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The Government’s growth plan must include a national energy efficiency programme

We need to tackle the root causes of the gas crisis to spur economic growth. Until we bring wholesale energy prices under control and shield the UK from volatile fossil fuel markets, the UK will be exposed to crippling costs, weighing down businesses and families and indebting the taxpayer. When the Chancellor unveils his growth plan today, it should include a national energy efficiency programme.


Vladimir Putin’s invasion of Ukraine is driving wholesale gas prices through the roof. In the last year, they’ve soared by over 400 per cent, and prices could stay high until the middle of this decade. If it weren’t for the unprecedented intervention announced by the Prime Minister, the economic damage would have been astronomical, with many families plunged into fuel poverty and businesses forced to close.


The energy price guarantee, which will cap people’s bills at £2,500 and introduce a similar measure for businesses for the next six months, has given us breathing room, but the crisis rages on. The taxpayer will pick up the remaining bill for the volatile gas prices, likely tens of billions of pounds and more expensive than furlough. It’s not a sustainable situation, so we must do everything we can to end our exposure to the gas crisis.


Because we rely on gas to generate 40 per cent of our electricity and heat 85 per cent of our homes, we are desperately vulnerable to the European gas market, which is under the malign influence of the Kremlin. Russia’s energy supremacy means Putin’s decision to limit exports can drive prices into the stratosphere, punishing British and European families for our nations standing together with Ukraine.

Shielding the UK from Vladimir Putin’s economic warfare doesn’t just mean building secure homegrown British energy, including renewables which are now nine times cheaper than gas, and new nuclear power stations. It also means insulating the UK’s nearly 19 million energy-inefficient homes that unnecessarily burn through energy, wasting gas and pushing their bills up.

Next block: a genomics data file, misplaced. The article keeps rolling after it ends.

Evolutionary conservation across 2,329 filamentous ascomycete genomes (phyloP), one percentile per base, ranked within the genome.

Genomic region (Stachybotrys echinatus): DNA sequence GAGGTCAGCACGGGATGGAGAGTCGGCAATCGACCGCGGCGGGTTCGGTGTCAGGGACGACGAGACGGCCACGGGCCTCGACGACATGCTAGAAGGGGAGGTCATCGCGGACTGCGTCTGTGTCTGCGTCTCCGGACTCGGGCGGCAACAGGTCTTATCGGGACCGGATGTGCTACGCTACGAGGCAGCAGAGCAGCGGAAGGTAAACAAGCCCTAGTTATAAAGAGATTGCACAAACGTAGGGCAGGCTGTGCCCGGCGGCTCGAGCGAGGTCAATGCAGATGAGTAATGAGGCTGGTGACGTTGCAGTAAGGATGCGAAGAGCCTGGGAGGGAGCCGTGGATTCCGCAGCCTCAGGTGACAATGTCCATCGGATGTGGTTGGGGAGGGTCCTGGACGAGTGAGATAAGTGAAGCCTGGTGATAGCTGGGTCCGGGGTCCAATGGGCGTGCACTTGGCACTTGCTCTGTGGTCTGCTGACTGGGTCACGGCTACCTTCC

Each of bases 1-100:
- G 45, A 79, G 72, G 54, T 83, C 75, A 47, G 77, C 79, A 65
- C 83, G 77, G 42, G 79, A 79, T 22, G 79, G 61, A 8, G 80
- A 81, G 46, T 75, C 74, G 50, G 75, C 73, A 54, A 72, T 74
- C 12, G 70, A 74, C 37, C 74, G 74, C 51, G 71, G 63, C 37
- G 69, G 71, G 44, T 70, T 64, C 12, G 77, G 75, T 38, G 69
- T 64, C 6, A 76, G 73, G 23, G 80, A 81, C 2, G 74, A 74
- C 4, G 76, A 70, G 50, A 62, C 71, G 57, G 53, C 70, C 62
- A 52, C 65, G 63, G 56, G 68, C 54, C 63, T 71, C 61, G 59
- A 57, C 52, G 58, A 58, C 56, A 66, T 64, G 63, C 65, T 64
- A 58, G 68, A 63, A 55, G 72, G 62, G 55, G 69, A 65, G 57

Scrapping VAT on insulation, which I campaigned for along with Conservative Environment Network colleagues, has already made it more affordable for people who can afford to improve their homes. But families in fuel-poor households or struggling with sky-high bills need extra government support to afford the upfront cost of insulating their homes. While some energy-inefficient homes can be tricky to improve, we can improve millions more with relatively quick, simple, cheap solutions like loft and cavity wall insulation.


The successful Energy Company Obligation (ECO) shows us a route forward to insulate fuel-poor homes with energy firms delivering these improvements. Since 2013, ECO has improved 2.4 million homes, saving low-income homes collectively £17.5 billion in lifetime energy bills. The latest iteration of the scheme will upgrade 450,000 more homes by 2026.


But as the Conservative Environment Network has proposed, extending this ECO scheme to the end of the decade and investing an additional £1 billion of Treasury funds every year would enable firms to insulate 500,000 homes this winter and one million more a year from April 2023. This industry-led programme would improve many homes with relatively little investment by focusing on easy-to-install measures. The cash injection and extension would also give businesses the confidence to scale up the sector.


When the taxpayer is paying a large share of people’s energy bills, it doesn’t make sense to ignore quick, simple and relatively cheap insulation measures. Around 10 million homes need either loft or cavity wall insulation. For a typical semi-detached house, installing these measures could cut their bills by £464 and £519 this winter, respectively. Energy prices could stay high for years, so actions like this could save billpayers and taxpayers thousands of pounds.


According to an analysis by the Energy and Climate Intelligence Unit, every pound invested in energy efficiency would be paid back by the end of this Parliament. Because insulation means lower gas use, cutting the cost of the energy price guarantee to the Treasury. There’s a strong case for a national insulation programme to limit the cost of this unprecedented government intervention, reducing the additional debt on the UK’s credit card and enabling more tax cuts in the future to drive economic growth.


Conserving gas while we build new homegrown UK energy will strengthen our energy security. The less gas we waste the more we have for electricity and heating, and the lower our bills will be. Now that the taxpayer is shouldering the cost of our gas dependency, we cannot ignore the UK’s energy efficiency problem any longer. It’s time to insulate homes to end this crisis, grow our economy and cut taxes.


First published by the CapX. Robert Largan MP (High Peak) is a member of the Conservative Environment Network.

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